South Australia limits shark fishing from metropolitan beaches

Hindmarsh residents win shark fishing ban

News Release,
Steve Georganas MP, Labor Member for Hindmarsh,
14. February 2012

A new ban on shark fishing from South Australian metropolitan beaches strikes the right balance between swimmers and recreational fishers, Steve Georganas said today.

The ban, which comes into effect today and prevents shark fishing between 5am-9pm, was requested by Mr Georganas in a letter to Minister Gail Gago on 11 January 2012.

‘This is a big win for the Hindmarsh community. We are very lucky to have such a wonderful coastline in Adelaide and the ban just reinforces the rights and responsibilities we all have to each other in the community as beach users to ensure our activities don’t create unnecessary risks for others.’

‘This is a great example of the South Australian and Australian Government listening to the local community and responding to legitimate concerns raised by many of my constituents about sharks being lured close to shore during daylight hours when there are swimmers, including young children and surf life savers, in the water’

‘I am very grateful to the many residents and community groups who took the time to contact me and relay their concerns about shark fishing at our beaches, because it meant I could take those concerns direct to the Minister and she has been able to consider those in detail when making this decision’.

Under the new rules, shark fishing will be banned from metropolitan beaches between 5am-9pm but will be permitted at night.  Fishers are banned from using wire traces and a maximum hook size of 50mm will apply.

Penalties include a $315 on-the-spot fine or fines of up to $20,000 if the matter goes to court.

Source: Steve Georganas MP, Labor Member for Hindmarsh.


Below is the related item that was on the agenda of the South Australian Fisheries Council meeting in Nov 2011.

Meeting No: 20
Wednesday 23 November 2011, 9.30am

( … )

3.6 Shark Fishing and Berleying
The meeting was advised that this item was referred to the Fisheries Council by
the Minister who had requested advice on the issue of fishing for sharks and
berleying off metropolitan jetties and beaches.
Shark experts Mr Barry Bruce (CSIRO) and Mr Paul Rogers (SARDI) were
invited to the meeting to provide a briefing on the effect of sharks and berleying
to members. Mr Peter Dietman, Director Fisheries and Aquaculture Operations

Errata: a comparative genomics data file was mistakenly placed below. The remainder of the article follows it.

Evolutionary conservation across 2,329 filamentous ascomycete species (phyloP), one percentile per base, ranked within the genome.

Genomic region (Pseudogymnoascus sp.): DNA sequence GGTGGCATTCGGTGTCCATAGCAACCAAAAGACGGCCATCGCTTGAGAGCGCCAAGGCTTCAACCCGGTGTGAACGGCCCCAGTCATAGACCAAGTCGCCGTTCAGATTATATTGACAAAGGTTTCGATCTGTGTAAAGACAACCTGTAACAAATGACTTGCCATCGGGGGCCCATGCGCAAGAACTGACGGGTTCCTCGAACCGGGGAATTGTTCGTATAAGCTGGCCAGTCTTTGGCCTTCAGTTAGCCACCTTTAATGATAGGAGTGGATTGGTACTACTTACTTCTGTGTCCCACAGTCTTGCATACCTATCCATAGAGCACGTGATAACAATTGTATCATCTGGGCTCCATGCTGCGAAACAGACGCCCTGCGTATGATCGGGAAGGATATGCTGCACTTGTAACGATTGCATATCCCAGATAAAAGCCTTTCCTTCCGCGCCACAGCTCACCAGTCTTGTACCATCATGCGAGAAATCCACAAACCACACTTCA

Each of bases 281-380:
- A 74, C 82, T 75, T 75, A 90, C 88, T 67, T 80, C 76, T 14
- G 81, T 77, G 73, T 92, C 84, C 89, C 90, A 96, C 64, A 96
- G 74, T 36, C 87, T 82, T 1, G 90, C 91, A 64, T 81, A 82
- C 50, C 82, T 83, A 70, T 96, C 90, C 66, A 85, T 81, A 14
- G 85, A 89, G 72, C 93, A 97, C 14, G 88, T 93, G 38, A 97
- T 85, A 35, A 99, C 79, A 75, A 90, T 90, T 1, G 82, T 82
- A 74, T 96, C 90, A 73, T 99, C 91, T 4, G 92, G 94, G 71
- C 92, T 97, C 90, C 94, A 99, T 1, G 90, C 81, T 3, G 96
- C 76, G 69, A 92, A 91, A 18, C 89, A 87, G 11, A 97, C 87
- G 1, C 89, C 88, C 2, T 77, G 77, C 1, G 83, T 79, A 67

also attended the meeting to provide advice on enforcement and compliance

It was noted that:

  • The expert advice suggests that the cryptic behaviour of sharks is
    unpredictable. Sharks are very often present in an area but are not seen
    by people.
  • It is difficult to prevent the use of all types of berley and any attempt to
    regulate specific bait or berley types is problematic.
  • The level of berleying from recreational fishing activities is unlikely to
    cause any significant changes in shark behaviour.
  • Other fishing activities such as berleying associated with Garfish fishing
    and baiting of net/pots for Blue Swimmer Crabs also involves the use of
    fish products in inshore areas.
  • Further restrictions on shark berleying is unlikely to reduce the future risk
    of shark incidents along the South Australian metropolitan beaches.
  • The dimension of the issue at this stage is not of a large scale and is
    raised by media and others every year during the warmer months.
  • Education and awareness programs are in place and community
    behaviour appears to have been modified resulting in a decrease in illegal
    berleying activity in recent years.
  • The existing legislative provisions are satisfactory in preventing people in
    engaging in unreasonable or inappropriate behaviour in shark fishing /
    berleying activities.

The Executive Director of PIRSA Fisheries and Aquaculture provided the
Fisheries Council with options for additional management. The council supported
these options as follows:

  • Prohibition of wire trace and large hooks to limit targeted shark fishing in
    specified areas.
  • Spatial and/or time closures, including daylight fishing activity closures to
    limit shark fishing.
  • Investigation of the use of local government by-laws to manage shark
    fishing activities from jetties.

Following the meeting a letter will be sent to the Minister advising her of the
findings of the Council.

ACTION: Secretariat



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